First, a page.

Around the holidays, well-meaning people may be tempted to contribute to hunger-relief charities that send cows, goats and other farmed animals to poor people in India and other developing nations.

But these programs often do more harm than good -- to animals, to the environment and to the people they are trying to help.

Animal-donation programs force impoverished people to funnel valuable resources (such as grain and water) through animals, and as a result, the people these programs are designed to help obtain much less nourishment than they would if they just ate the grain directly. It takes up to 16 pounds of grain to produce just 1 pound of animal flesh.

An article about such programs in The Hindu, one of India's largest newspapers, quotes numerous people who had animals thrust upon them and then desperately struggled to care for both their families and the animals.

"This brute eats more than all us in this house put together," lamented one unwilling recipient of a cow. "And we don't get more than four liters of milk in a day from it."

In addition, the donated animals often overgraze the surrounding vegetation, which causes erosion and leads to drought. The environmental group World Land Trust calls animal-donation programs "environmentally unsound and economically disastrous."

And the countries that these animals are destined for often lack any meaningful animal welfare laws, so donated animals can suffer from horrible neglect, including lack of veterinary care, adequate or clean shelter and sufficient food or water.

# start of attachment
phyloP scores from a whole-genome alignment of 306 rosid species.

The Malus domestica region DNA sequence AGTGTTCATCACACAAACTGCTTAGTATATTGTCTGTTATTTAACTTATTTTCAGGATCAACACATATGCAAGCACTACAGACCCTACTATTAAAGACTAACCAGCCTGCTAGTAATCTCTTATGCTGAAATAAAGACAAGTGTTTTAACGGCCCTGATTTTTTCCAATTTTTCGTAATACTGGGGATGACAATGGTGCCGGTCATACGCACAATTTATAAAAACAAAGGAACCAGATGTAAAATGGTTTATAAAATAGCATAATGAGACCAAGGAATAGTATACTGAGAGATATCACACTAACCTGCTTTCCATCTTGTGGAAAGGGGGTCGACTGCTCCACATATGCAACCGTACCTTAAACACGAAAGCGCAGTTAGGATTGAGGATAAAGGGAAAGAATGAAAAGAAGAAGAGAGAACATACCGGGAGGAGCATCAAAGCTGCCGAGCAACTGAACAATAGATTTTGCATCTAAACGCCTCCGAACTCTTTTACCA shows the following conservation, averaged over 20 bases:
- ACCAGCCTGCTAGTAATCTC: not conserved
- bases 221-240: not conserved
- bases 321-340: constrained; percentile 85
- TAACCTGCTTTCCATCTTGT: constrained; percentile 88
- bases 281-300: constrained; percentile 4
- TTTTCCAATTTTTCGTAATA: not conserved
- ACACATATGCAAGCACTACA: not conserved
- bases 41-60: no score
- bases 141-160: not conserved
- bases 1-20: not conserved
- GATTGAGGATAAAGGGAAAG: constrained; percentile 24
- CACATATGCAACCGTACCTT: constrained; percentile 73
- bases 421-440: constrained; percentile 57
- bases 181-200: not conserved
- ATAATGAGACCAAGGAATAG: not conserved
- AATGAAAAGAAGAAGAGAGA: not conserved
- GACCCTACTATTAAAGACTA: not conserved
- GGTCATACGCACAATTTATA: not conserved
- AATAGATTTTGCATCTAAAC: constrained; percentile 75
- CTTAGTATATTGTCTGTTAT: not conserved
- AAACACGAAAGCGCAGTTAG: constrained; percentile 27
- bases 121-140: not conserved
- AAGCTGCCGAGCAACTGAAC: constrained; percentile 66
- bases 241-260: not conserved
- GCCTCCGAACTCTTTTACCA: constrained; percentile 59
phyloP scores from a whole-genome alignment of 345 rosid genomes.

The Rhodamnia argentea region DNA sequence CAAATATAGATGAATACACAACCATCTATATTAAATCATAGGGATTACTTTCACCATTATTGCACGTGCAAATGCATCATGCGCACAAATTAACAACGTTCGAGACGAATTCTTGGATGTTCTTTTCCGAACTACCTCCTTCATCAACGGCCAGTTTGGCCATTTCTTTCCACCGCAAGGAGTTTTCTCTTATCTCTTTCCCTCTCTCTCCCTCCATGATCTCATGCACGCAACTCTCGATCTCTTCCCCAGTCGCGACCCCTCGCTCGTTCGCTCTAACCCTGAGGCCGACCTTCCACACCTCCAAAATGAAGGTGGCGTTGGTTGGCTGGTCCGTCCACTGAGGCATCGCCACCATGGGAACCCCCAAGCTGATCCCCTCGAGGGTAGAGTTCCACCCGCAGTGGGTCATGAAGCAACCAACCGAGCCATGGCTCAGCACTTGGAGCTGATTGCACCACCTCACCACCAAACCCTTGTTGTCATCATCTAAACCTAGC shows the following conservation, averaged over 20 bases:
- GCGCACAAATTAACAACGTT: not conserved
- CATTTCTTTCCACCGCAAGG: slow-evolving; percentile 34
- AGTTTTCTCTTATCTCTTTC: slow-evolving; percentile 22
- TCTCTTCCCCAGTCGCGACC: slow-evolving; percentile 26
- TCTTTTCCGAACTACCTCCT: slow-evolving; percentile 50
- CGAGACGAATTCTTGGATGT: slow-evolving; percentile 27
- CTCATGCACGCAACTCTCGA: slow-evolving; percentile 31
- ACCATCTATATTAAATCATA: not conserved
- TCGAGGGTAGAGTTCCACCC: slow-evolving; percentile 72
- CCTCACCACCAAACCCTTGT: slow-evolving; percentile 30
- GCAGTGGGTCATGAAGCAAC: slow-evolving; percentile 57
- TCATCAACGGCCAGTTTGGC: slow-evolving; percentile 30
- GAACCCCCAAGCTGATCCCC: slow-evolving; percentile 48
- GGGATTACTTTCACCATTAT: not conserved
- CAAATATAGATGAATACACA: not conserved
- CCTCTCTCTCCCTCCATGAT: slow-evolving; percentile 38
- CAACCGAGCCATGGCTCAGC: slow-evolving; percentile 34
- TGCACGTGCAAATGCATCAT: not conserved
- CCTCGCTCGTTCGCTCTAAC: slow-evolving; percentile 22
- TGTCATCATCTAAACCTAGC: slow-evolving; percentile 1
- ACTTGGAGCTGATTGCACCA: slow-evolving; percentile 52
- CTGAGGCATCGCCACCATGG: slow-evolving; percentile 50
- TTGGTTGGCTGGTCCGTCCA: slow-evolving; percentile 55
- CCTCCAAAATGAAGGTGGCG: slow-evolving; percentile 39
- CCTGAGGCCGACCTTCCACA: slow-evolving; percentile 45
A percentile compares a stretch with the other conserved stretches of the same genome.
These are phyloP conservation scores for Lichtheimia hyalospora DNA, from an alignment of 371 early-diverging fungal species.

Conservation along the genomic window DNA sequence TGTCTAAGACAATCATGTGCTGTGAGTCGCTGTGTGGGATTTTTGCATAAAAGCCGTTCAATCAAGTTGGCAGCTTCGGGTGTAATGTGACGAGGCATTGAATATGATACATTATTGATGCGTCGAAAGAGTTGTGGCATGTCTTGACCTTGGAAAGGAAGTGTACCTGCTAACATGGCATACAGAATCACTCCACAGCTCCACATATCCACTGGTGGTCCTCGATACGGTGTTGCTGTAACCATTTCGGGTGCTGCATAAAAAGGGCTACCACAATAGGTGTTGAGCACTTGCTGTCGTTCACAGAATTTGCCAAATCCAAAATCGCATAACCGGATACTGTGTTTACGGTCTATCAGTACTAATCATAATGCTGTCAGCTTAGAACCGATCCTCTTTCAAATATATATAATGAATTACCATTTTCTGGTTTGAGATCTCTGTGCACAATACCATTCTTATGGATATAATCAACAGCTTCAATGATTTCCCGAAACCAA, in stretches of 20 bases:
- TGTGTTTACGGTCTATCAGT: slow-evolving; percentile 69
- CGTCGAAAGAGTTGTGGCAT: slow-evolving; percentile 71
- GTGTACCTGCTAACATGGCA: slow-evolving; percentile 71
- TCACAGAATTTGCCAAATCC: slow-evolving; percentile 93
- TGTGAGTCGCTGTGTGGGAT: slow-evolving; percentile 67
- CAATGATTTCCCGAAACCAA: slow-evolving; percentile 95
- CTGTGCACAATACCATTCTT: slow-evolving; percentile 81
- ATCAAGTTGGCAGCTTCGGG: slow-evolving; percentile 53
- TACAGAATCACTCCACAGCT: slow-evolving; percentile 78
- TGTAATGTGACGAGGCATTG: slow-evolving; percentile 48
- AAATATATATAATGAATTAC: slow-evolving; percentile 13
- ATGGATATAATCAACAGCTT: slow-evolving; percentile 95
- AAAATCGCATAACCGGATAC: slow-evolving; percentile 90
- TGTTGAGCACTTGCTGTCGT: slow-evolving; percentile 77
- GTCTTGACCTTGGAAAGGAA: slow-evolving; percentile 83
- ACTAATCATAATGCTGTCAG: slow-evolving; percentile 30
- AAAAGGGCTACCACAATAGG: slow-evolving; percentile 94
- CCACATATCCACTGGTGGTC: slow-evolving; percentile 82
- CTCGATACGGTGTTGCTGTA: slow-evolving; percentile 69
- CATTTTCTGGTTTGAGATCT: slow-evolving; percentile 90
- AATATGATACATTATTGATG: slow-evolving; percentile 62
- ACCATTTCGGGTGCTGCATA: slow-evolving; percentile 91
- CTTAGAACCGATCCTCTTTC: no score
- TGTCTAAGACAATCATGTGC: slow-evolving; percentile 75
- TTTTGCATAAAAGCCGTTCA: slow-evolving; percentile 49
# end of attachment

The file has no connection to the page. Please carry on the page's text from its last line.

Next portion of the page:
On a recent trip to India, I saw black-and-white Holsteins and Holstein crosses roaming the streets and eating plastic bags out of trash cans -- plastic bags that will clog their intestines and cause them an agonizing death. American and European cattle breeds fare poorly in India's harsh, dry climate. They suffer greatly under the burning sun and cannot survive on the trash that they find or the sparse, dry, thorny weeds growing by the roadside. This is often all cattle get to eat, especially in drought-stricken areas such as the parts of Maharashtra where I saw these cows. They are also less capable of pulling heavy carts than are native Brahmans and Brahman crosses.

If people want to provide meaningful aid to impoverished countries, they would do better to support programs such as Animal Rahat, which provides relief to working animals and their families. Based in Indian villages where animals haul heavy loads of bricks and sugar cane for long periods of time, often in sweltering heat, Animal Rahat has greatly improved the lives of these animals by giving rest to the lame -- something that the owners, who often live hand to mouth, could never afford to do. Animal Rahat also provides free medical care to lame, sick and injured animals. The owners of these animals are often too poor to afford even the basic nutrients that the animals need in order to stay strong and healthy _ let alone pay for veterinary services.

Animal Rahat has installed water tanks around towns and designed special screens that can be attached to carts and used as shelter against the sun or as a blanket in winter. Impoverished people receive a subsidy for allowing sick, injured and elderly animals to retire. If they can't care for their animals at home, the animals can live out their days at the Animal Rahat retirement center.

With the holidays upon us, kind folks are opening their checkbooks in the spirit of helping others. Please, let's not forget about those struggling working animals who would benefit from a day's rest, a poultice for a wound or a yoke that doesn't cut into their shoulders.

People who would like to help the hungry might consider supporting organizations such as Food First, The Fruit Tree Planting Foundation and The Hunger Project, which do not send animals into a life of misery but do work to change the policies that allow hunger and poverty to thrive.

Ingrid E. Newkirk is the president and founder of People for the Ethical Treatment of Animals.